- Portfolio Showings Wed-Fri (exceptions of course for people who could ONLY meet on Mon or Tues)
- Day One: Make 5 cold calls and you are done for the day. (Needless to say I finished work WELL before lunch that day!)
- Day Two: Make 5 new cold calls plus call back anyone from Day One whom you did not speak to in person. (again done before lunch!)
- Day Three: Make 5 new cold calls plus call anyone from Day One or Day Two whom you did not speak to in person.
- And so on…
- And so on…
It was at this point that I was feeling pretty pathetic and realized that I could easily step this up to adding 15 new cold calls each day plus all of the un-reached calls and still not do a full days work. And with this the competition started (with myself). It worked like a charm. And within a couple of weeks I was making between 75-150 phone calls a week and showing the portfolio between 6-9 times a week. Being this productive made me a much happier person as well! I did not have time to mope around thinking about not working!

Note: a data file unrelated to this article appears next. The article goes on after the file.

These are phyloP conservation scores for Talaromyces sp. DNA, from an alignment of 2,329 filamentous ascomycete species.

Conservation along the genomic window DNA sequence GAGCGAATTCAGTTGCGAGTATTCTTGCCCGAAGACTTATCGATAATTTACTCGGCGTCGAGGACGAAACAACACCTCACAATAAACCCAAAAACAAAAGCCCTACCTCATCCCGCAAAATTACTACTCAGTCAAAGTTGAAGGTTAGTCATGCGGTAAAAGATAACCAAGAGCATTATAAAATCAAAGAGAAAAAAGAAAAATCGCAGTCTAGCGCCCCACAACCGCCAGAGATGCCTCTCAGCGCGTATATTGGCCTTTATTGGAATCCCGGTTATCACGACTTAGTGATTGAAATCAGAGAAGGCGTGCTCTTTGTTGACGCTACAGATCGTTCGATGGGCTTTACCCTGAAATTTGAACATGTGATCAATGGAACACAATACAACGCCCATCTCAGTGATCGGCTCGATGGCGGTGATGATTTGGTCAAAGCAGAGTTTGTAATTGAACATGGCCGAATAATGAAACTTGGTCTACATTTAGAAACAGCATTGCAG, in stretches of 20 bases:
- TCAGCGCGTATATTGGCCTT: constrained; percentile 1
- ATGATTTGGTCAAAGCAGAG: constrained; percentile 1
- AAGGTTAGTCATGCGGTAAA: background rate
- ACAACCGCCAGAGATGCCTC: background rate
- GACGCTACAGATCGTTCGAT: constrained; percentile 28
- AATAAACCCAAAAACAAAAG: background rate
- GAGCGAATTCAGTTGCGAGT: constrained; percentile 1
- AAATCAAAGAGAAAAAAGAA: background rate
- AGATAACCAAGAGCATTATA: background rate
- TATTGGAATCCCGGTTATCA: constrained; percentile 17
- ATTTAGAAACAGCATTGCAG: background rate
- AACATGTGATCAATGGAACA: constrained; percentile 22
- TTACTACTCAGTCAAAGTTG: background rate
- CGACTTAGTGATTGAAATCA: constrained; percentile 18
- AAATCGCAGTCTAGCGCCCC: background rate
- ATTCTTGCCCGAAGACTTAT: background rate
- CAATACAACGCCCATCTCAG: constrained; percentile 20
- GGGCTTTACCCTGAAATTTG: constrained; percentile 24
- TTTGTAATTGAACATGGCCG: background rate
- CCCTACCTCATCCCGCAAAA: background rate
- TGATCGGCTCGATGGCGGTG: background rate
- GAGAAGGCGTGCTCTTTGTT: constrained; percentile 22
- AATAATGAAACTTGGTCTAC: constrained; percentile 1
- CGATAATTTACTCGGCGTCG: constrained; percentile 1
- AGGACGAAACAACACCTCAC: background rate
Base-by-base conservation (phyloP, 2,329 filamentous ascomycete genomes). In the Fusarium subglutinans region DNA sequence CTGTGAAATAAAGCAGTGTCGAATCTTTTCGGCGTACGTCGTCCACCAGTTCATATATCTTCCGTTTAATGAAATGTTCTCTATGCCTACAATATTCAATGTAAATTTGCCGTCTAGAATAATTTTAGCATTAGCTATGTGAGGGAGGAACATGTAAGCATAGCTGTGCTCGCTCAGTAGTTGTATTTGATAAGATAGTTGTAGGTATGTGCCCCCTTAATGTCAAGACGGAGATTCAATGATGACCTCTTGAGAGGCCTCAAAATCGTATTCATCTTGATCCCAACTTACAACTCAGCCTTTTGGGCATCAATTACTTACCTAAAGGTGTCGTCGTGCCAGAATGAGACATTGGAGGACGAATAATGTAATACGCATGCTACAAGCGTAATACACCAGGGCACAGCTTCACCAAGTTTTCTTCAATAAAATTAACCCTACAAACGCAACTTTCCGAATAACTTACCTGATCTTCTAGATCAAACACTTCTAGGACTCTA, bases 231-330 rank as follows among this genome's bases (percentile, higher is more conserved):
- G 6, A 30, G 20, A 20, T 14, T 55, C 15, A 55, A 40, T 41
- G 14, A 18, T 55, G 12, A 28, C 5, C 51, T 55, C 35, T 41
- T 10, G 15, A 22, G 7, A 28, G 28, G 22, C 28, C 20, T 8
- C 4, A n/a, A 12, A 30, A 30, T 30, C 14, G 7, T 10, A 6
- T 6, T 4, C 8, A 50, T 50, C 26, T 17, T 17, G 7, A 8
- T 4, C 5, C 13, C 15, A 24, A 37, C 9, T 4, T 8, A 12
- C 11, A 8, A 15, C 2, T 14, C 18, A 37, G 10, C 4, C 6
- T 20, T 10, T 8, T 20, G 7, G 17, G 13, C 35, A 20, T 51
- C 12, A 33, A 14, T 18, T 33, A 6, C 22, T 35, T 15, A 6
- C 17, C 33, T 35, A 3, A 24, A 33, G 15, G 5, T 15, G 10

The other part of this equation was organization. In order to do this effectively I needed a system to track who I had called and who I had seen and who I had sent promos to and what they said on the calls when I spoke to them. For this I used some software that kept everything organized, findable, and useable. At the time my computers were PC-based. And I used a program called Act! It is a contact database and scheduling software. At the end of each day I was able to schedule my calls for the following day. I was able to schedule portfolio showings, notate what an art director said on a phone call, schedule a future call if they requested that I call back at another time and be able to say when I called back, what day we originally spoke and that they requested I call back. I was able to notate assistant / secretary names so that when I called back I could address them by name (which definitely helps when you are trying to get PAST the secretary and TO the Art Director) When I got voice mail I could leave a message and immediately schedule my call back for the following day. When someone called me I could flag them as a high priority to follow up with. All the while I was building my own client (or potential client) database from which I could do promotional mailings etc.